Explained: Is a COVID-19 booster dose necessary for people in India?

As of now, Israel and UK are the two countries that are advocating a third booster dose of COVID vaccine largely with a few others following the trail.

Soumya Kalasa October 06, 2021 23:02:01 IST
Explained: Is a COVID-19 booster dose necessary for people in India?

A woman receives a third dose of the Pfizer-BioNTech Covid vaccine at the Sheba Medical Center in Israel. Jack Guez/AFP— Getty Images

Bengaluru: Ever since a vaccine for Sars-Cov2 is released into market, a worldwide debate is on about how many doses of the vaccine is adequate. Initially, it was a huge target of getting people vaccinated. Now, when the conditions seem to be under control, a booster dose is a hot topic amongst experts in major players of health sector. Whether or not a booster dose is necessary, there are different versions to this argument.

Indian Council of Medical Research (ICMR) hasn’t approved a booster dose in India. Experts there feel there is no necessity of a booster dose as yet since enough study is not done on the subject. Dr Gagandeep Kang, noted virologist and microbiologist backed this decision stating whether people will develop more antibodies with booster dose is yet unknown. Hence India need not go for a booster dose at present.

As of now, Israel and UK are the two countries that are advocating a third booster dose of COVID vaccine largely with a few others following the trail. Israel has even added booster dose mandatory for a complete COVID passport. They state the in-house studies have shown great improvements in antibody levels of people who had all three shots.

Situation in India differ widely compared to these countries. Several hospitals are receiving enquiries from people wanting to take a booster dose. Also, there have been reports of instances of health care professionals taking a third jab of the ‘extra’ COVID vaccine that would otherwise be wasted.

Senior doctors in the Technical Advisory Committee for management of COVID-19 in Karnataka opined that a booster dose be given to health care workers and frontline warriors if not everyone.

Sri Jayadeva Institute of Cardiovascular Sciences has published a study on the antibody levels in people who have taken two vaccines within four weeks. The study proved that their antibody levels are really high and hence a reduction in the gap between the doses is advisable (as against 84 days now).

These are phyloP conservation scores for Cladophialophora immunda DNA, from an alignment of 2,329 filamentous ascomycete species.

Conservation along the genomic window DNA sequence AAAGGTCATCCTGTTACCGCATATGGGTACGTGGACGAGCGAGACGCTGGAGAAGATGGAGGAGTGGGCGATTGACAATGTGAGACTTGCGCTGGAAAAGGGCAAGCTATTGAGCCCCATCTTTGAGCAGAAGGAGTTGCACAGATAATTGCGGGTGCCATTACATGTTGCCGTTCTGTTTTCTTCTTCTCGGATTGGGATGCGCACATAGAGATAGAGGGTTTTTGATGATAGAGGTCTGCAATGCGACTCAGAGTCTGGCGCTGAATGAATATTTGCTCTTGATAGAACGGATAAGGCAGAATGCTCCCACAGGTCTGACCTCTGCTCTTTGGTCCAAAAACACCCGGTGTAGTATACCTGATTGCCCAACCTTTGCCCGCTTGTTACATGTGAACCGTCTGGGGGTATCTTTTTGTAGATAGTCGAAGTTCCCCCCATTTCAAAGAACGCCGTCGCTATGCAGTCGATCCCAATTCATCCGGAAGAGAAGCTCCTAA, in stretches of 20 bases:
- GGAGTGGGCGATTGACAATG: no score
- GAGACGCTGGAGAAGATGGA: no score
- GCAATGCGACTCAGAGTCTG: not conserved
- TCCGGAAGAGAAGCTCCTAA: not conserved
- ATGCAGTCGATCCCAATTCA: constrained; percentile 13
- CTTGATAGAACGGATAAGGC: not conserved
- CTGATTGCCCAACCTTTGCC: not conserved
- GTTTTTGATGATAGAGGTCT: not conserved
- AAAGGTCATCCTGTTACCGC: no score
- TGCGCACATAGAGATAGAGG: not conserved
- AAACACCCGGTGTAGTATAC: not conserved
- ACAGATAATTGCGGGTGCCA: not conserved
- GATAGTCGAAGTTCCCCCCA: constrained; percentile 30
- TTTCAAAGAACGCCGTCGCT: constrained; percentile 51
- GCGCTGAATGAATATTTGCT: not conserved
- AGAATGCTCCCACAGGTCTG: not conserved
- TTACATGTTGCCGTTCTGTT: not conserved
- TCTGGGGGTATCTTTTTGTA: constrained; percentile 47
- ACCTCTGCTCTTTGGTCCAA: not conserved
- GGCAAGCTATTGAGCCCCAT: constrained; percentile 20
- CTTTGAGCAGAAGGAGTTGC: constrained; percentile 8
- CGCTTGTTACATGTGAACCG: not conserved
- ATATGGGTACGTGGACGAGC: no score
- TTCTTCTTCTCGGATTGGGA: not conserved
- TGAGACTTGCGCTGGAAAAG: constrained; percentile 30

This would also reduce wastage to a greater extent, said Dr Manjunath CN, Director, SJICR. “We are planning to do another study on the same set of people after six months. This will give a clarity on the volume of antibodies after a certain time. Also, this vaccine should be looked at just like our regular flu vaccine. The vaccine’s power may or may not wean off in a year’s time. We will need a new shot by next year if that happens instead of a third one. Only studies can clear things”, he added.

Those that are going for a booster dose now say they found lesser antibodies in their body now. These are the first batch of health care professionals who finished both doses by February 2021. “A reduction in antibody is something I was concerned because I haven’t been infected by COVID until now. And the antibodies are purely from the two jabs that I took”, said a health worker who requested anonymity.

Dr Sunil Kumar DR, Epidemiologist and Public Health Research Specialist says health care professionals need a booster dose. “They are constantly exposed to virus. Whether there will be an outburst of third wave or not, their protection needs to be taken care of.

"Around 130 countries across the globe haven’t even begun vaccination program. Also, WHO has only said that ‘Immuno-compromised’ population (people suffering from various serious infections like HIV, HPV etc and also those who underwent organ transplant and are under cancer treatment) should get the booster dose. It hasn’t mentioned health care workers or frontline warriors in that list. But, we should be ready keeping our frontline warriors safe. We have already erred badly during second wave. A third shot of vaccine that would otherwise turn waste can be recommended”, he adds. A clarity on this is expected by the end of the year.

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